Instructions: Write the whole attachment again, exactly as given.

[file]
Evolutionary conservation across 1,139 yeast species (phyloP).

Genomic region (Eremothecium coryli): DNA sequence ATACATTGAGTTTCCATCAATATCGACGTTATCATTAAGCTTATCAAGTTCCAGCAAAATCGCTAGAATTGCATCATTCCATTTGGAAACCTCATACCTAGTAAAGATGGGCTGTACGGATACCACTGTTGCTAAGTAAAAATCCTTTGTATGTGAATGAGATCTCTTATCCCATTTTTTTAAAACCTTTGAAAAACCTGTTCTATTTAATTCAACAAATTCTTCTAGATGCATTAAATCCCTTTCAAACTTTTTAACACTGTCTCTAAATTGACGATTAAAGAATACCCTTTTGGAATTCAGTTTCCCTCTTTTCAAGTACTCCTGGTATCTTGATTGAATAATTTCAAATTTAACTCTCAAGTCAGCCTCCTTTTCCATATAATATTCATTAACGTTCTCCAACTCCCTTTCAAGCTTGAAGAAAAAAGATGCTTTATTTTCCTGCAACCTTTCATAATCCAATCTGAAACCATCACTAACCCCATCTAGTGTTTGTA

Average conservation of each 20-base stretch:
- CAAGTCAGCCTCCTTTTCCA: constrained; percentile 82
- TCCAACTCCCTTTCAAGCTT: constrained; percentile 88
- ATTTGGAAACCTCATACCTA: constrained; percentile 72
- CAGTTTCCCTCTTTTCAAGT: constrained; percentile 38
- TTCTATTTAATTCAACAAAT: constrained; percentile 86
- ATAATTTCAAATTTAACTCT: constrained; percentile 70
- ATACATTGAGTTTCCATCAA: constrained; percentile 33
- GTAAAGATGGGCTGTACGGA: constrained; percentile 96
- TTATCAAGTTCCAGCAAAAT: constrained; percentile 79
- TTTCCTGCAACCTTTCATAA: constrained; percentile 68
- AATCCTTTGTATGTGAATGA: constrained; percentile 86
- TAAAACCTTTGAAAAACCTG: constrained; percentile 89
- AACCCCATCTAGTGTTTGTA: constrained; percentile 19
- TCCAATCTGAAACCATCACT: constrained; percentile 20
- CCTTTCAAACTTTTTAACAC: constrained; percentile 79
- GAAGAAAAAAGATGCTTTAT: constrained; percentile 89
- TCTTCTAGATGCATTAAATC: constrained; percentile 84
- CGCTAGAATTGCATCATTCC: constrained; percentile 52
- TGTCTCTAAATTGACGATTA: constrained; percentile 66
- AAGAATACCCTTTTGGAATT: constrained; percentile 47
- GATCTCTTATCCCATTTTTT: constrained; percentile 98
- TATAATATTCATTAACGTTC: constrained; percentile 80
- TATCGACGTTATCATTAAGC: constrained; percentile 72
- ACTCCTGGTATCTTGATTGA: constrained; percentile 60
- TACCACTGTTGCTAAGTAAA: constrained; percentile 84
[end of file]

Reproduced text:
Evolutionary conservation across 1,139 yeast species (phyloP).

Genomic region (Eremothecium coryli): DNA sequence ATACATTGAGTTTCCATCAATATCGACGTTATCATTAAGCTTATCAAGTTCCAGCAAAATCGCTAGAATTGCATCATTCCATTTGGAAACCTCATACCTAGTAAAGATGGGCTGTACGGATACCACTGTTGCTAAGTAAAAATCCTTTGTATGTGAATGAGATCTCTTATCCCATTTTTTTAAAACCTTTGAAAAACCTGTTCTATTTAATTCAACAAATTCTTCTAGATGCATTAAATCCCTTTCAAACTTTTTAACACTGTCTCTAAATTGACGATTAAAGAATACCCTTTTGGAATTCAGTTTCCCTCTTTTCAAGTACTCCTGGTATCTTGATTGAATAATTTCAAATTTAACTCTCAAGTCAGCCTCCTTTTCCATATAATATTCATTAACGTTCTCCAACTCCCTTTCAAGCTTGAAGAAAAAAGATGCTTTATTTTCCTGCAACCTTTCATAATCCAATCTGAAACCATCACTAACCCCATCTAGTGTTTGTA

Average conservation of each 20-base stretch:
- CAAGTCAGCCTCCTTTTCCA: constrained; percentile 82
- TCCAACTCCCTTTCAAGCTT: constrained; percentile 88
- ATTTGGAAACCTCATACCTA: constrained; percentile 72
- CAGTTTCCCTCTTTTCAAGT: constrained; percentile 38
- TTCTATTTAATTCAACAAAT: constrained; percentile 86
- ATAATTTCAAATTTAACTCT: constrained; percentile 70
- ATACATTGAGTTTCCATCAA: constrained; percentile 33
- GTAAAGATGGGCTGTACGGA: constrained; percentile 96
- TTATCAAGTTCCAGCAAAAT: constrained; percentile 79
- TTTCCTGCAACCTTTCATAA: constrained; percentile 68
- AATCCTTTGTATGTGAATGA: constrained; percentile 86
- TAAAACCTTTGAAAAACCTG: constrained; percentile 89
- AACCCCATCTAGTGTTTGTA: constrained; percentile 19
- TCCAATCTGAAACCATCACT: constrained; percentile 20
- CCTTTCAAACTTTTTAACAC: constrained; percentile 79
- GAAGAAAAAAGATGCTTTAT: constrained; percentile 89
- TCTTCTAGATGCATTAAATC: constrained; percentile 84
- CGCTAGAATTGCATCATTCC: constrained; percentile 52
- TGTCTCTAAATTGACGATTA: constrained; percentile 66
- AAGAATACCCTTTTGGAATT: constrained; percentile 47
- GATCTCTTATCCCATTTTTT: constrained; percentile 98
- TATAATATTCATTAACGTTC: constrained; percentile 80
- TATCGACGTTATCATTAAGC: constrained; percentile 72
- ACTCCTGGTATCTTGATTGA: constrained; percentile 60
- TACCACTGTTGCTAAGTAAA: constrained; percentile 84